Wondering about sense of place at the museum

I took this photo at the NUS museum.

I’ve been in the museum this week, and in the back of my mind is my paper. The links I can see in the paintings, make sense to my understanding of chapter one, but it is so difficult to clearly articulate my thoughts. Below is an attempt at my opening paragraph.

The places where we reside and work influence our professional and personal lives. Where we live can shape how we live. A sense of place describes the interactions and feelings shared between a place, people and a community to bring forth an understanding of reality for an individual who is in that place. Places teach us how to be in the world and how the world works, moreover, places make us by shaping our identity and culture (Gruenewald 2003). Tuan (1977) was instrumental in shaping how we think about sense of place. Over the years other thinkers (Relph, Massey, Greenwood, and many others) have continued to develop this idea and our understanding of this complex concept is continuing to develop. We know that place impacts our identity in multiple ways, but little research is being conducted into how expatriate international school teachers understand.

I guess I’m wondering how to really put it all together, I wonder how to make it clear to others what I want to study, and how I plan to go about it, I’m worried no one really cares or it won’t matter (but I’ll put those thoughts aside for now).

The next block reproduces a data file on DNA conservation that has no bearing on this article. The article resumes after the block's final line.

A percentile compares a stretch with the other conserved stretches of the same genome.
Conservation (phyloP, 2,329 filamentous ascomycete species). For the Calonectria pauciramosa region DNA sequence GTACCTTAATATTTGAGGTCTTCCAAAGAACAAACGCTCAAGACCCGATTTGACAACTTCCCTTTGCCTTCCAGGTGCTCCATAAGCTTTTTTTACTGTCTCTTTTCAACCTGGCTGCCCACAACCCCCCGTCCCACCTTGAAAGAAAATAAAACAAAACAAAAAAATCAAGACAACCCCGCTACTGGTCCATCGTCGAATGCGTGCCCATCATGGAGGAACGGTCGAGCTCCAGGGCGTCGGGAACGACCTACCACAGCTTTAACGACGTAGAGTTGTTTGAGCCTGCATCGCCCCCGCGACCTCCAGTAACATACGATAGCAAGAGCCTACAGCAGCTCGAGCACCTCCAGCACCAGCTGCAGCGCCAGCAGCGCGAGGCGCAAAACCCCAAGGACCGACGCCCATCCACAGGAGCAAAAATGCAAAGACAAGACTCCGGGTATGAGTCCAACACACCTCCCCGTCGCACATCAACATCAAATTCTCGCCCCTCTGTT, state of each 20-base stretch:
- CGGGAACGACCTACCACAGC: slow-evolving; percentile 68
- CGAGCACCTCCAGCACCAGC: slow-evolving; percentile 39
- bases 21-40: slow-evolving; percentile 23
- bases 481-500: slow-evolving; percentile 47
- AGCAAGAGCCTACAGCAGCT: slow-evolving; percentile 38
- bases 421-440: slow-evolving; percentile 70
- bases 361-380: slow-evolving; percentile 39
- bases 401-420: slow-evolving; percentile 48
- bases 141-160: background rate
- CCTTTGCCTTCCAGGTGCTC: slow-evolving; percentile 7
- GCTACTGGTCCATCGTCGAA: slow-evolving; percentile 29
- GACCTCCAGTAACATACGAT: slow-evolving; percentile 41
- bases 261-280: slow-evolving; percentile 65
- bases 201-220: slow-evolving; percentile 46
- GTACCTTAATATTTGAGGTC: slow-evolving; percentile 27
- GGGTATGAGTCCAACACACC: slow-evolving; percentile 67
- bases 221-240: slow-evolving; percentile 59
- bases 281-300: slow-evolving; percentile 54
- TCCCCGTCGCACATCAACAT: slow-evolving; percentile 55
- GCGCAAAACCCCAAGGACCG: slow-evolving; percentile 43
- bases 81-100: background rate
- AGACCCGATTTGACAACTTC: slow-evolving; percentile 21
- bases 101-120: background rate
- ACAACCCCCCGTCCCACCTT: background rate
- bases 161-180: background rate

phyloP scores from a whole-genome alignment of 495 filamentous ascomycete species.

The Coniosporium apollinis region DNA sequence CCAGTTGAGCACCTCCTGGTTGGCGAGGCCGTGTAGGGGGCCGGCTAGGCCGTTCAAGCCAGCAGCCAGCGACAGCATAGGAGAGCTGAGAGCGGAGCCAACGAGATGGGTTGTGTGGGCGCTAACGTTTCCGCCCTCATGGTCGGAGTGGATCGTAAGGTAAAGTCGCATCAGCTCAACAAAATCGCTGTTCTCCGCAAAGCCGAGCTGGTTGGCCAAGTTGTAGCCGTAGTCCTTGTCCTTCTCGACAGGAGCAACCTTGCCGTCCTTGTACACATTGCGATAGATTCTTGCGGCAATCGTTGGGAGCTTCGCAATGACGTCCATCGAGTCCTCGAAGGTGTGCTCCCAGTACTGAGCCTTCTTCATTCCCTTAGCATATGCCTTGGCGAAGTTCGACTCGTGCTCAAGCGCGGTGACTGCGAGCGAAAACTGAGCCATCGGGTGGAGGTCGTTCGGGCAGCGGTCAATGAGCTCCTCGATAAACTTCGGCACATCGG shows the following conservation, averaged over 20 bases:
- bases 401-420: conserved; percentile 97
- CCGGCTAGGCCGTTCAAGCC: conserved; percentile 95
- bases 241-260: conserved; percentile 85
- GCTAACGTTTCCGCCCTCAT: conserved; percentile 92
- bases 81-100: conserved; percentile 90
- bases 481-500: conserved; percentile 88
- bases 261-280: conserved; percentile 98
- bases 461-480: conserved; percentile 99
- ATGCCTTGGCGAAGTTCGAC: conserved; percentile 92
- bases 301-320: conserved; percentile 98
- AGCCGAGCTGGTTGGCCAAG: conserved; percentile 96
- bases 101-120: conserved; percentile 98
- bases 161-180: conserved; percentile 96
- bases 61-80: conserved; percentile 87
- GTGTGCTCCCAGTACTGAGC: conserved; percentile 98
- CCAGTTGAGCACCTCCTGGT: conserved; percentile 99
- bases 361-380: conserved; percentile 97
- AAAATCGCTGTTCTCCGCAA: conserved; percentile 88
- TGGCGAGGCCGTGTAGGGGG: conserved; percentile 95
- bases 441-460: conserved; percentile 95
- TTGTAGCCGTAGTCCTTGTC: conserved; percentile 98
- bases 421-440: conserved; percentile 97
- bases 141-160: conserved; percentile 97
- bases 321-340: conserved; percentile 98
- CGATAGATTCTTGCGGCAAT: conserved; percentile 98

So I guess, how is this connected to the learning going on in the museum? I’m trying to share stories of place, which I read is important. But in this specific museum is a painting of samui women working. Not many people know of the samsui women, not many people know how important they are for shaping our place (and our identity as a nation). So I’m just trying to help our teachers and students learn a little more about where we live.

Taking time

Looking for some food

I’ve been re-reading some of the papers for my literature review, specifically ones that might help me more when I take my new position next year. This quotation seemed to fit well with where I want the program to go. “Teachers determined that extended time was required to experience the place, to value it, and to harbour the disposition to teach about it; they learned in- depth content from spending time on-site, and they learned skills to extract knowledge from site through reading the landscape.” (Morris 2017)

From what I’ve read so far (and it seems like a lot) time helps people understand, helps them develop curiosity and drives them into a deeper relationship with the land. I’ve taken half the kids to the hawker center down the street, we’ve had some interesting conversations and this week we are formalising some of our primary source feedback. But for the second half, I think I’m going to take them to the other side of the school. Across the road a new park has been developed, I think this is a great time for us to think about the “What happened, what’s happening, what should happen?” set of questions. So today we are going to spend a significant (I hope the rain holds off) amount of time pondering these questions.

Ronald V. Morris (2017) Five Star Teacher: In-Service on the Move, The Social Studies, 108:5, 175-191, DOI: 10.1080/00377996.2017.1342159